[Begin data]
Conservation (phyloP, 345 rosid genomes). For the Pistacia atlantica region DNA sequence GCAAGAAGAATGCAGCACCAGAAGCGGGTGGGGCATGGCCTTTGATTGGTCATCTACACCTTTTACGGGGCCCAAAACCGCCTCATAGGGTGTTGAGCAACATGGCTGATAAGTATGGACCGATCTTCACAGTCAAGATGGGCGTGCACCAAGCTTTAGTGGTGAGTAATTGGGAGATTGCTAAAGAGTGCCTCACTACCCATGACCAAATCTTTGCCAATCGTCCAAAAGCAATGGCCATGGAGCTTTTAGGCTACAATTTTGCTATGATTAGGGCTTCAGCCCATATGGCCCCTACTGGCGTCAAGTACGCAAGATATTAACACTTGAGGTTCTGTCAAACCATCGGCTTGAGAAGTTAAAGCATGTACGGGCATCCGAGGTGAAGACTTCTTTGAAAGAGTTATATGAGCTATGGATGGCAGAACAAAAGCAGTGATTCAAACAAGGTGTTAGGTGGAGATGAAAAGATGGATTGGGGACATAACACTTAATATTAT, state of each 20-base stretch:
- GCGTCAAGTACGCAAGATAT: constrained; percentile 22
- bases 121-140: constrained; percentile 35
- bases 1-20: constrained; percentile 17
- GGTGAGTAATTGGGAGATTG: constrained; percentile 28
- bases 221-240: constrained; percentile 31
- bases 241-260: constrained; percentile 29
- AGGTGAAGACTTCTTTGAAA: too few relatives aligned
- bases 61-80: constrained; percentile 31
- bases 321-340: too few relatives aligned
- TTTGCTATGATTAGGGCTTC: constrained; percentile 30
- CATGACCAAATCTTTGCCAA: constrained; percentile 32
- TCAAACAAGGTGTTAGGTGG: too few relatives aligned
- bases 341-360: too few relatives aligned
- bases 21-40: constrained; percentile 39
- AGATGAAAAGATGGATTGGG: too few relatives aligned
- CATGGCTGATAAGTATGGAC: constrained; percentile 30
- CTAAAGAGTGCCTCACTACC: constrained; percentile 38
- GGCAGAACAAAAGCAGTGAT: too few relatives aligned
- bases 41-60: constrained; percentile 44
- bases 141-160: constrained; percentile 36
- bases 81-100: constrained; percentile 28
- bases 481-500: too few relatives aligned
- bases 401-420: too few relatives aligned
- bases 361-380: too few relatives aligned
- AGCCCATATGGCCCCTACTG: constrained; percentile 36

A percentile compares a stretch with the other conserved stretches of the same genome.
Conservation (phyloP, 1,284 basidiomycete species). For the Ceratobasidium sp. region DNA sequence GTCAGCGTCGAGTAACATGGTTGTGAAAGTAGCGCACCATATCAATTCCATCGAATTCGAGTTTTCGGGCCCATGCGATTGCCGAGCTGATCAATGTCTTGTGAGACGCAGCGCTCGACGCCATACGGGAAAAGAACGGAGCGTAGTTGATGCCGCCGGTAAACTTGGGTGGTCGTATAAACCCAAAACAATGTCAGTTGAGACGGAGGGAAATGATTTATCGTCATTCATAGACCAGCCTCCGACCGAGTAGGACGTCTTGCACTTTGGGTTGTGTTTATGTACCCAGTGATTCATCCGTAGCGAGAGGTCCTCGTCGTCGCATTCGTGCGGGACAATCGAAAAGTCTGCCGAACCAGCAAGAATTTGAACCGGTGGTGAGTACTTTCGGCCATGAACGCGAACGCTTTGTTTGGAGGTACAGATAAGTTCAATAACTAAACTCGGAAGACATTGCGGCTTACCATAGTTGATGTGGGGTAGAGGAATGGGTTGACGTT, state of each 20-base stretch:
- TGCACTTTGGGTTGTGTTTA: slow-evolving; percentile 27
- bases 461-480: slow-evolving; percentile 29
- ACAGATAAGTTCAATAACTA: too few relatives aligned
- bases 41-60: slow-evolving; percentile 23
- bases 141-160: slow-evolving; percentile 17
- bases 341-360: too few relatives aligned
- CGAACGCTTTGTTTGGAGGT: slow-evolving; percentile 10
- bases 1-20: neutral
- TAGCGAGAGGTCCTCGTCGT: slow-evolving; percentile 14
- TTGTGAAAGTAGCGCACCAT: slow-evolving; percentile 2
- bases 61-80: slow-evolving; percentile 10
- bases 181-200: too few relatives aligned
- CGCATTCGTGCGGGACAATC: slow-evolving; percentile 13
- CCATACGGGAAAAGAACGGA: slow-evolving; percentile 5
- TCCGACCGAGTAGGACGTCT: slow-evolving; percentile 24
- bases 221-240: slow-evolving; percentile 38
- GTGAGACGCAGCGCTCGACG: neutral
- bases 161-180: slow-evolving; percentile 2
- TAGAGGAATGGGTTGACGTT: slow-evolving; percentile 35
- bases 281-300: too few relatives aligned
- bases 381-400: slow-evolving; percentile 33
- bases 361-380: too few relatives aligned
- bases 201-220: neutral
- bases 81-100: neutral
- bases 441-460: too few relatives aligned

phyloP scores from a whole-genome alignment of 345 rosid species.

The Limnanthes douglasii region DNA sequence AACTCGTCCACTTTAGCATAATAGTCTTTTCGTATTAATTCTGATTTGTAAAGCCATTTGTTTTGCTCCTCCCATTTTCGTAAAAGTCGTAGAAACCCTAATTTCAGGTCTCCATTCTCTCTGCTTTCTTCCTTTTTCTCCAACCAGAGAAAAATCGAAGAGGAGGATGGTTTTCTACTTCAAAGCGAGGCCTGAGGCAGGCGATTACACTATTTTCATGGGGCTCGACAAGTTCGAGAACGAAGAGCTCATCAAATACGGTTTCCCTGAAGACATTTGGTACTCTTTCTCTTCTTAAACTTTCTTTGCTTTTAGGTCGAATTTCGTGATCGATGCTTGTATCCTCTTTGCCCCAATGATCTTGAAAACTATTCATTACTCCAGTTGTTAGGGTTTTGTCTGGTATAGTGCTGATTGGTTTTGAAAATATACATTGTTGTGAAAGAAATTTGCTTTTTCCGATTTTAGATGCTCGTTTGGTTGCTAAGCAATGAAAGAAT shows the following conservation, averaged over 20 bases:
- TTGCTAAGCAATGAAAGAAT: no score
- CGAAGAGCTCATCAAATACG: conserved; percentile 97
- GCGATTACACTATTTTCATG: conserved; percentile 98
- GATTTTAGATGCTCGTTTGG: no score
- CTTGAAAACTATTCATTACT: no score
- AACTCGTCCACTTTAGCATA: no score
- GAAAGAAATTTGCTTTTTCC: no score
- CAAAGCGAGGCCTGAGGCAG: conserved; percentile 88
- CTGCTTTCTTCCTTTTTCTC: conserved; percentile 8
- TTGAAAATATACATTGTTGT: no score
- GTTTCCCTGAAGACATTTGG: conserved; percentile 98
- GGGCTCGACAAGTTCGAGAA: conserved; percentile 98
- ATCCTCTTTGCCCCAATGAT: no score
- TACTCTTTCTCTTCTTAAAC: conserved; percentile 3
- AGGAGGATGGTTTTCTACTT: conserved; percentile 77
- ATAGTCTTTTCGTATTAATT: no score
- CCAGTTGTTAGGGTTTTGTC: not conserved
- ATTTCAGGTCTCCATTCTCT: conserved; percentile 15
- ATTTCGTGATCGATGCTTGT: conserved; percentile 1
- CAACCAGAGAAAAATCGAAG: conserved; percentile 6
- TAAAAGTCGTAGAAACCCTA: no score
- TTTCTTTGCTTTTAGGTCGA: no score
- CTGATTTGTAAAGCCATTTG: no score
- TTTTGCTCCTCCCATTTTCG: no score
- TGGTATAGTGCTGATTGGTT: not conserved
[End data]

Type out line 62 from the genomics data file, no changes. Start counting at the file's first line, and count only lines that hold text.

- GAAAGAAATTTGCTTTTTCC: no score